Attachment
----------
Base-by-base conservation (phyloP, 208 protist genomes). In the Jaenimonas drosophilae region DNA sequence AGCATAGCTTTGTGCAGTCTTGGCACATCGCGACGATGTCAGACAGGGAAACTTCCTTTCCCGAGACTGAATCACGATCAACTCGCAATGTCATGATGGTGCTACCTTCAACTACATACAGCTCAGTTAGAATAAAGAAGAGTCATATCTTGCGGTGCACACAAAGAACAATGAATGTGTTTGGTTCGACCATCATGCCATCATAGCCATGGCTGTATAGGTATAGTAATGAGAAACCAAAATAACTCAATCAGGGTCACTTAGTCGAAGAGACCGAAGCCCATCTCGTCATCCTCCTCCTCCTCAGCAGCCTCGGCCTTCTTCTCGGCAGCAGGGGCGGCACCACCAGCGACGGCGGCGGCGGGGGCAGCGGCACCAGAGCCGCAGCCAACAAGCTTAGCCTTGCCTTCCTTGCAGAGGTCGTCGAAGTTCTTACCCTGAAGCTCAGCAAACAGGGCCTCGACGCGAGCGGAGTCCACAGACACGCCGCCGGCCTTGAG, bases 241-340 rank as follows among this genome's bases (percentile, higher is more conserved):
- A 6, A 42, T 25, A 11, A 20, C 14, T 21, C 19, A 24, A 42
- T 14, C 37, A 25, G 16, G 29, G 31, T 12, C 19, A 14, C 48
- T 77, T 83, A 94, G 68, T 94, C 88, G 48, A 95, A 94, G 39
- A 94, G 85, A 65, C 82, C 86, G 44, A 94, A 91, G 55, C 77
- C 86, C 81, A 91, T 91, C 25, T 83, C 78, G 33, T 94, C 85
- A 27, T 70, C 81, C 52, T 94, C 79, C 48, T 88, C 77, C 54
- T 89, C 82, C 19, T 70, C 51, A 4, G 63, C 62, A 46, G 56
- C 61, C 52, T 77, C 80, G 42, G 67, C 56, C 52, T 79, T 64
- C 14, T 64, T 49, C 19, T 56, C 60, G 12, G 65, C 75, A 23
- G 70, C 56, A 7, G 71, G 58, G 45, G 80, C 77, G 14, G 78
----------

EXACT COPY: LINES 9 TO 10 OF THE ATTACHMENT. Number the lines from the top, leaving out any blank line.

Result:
- C 61, C 52, T 77, C 80, G 42, G 67, C 56, C 52, T 79, T 64
- C 14, T 64, T 49, C 19, T 56, C 60, G 12, G 65, C 75, A 23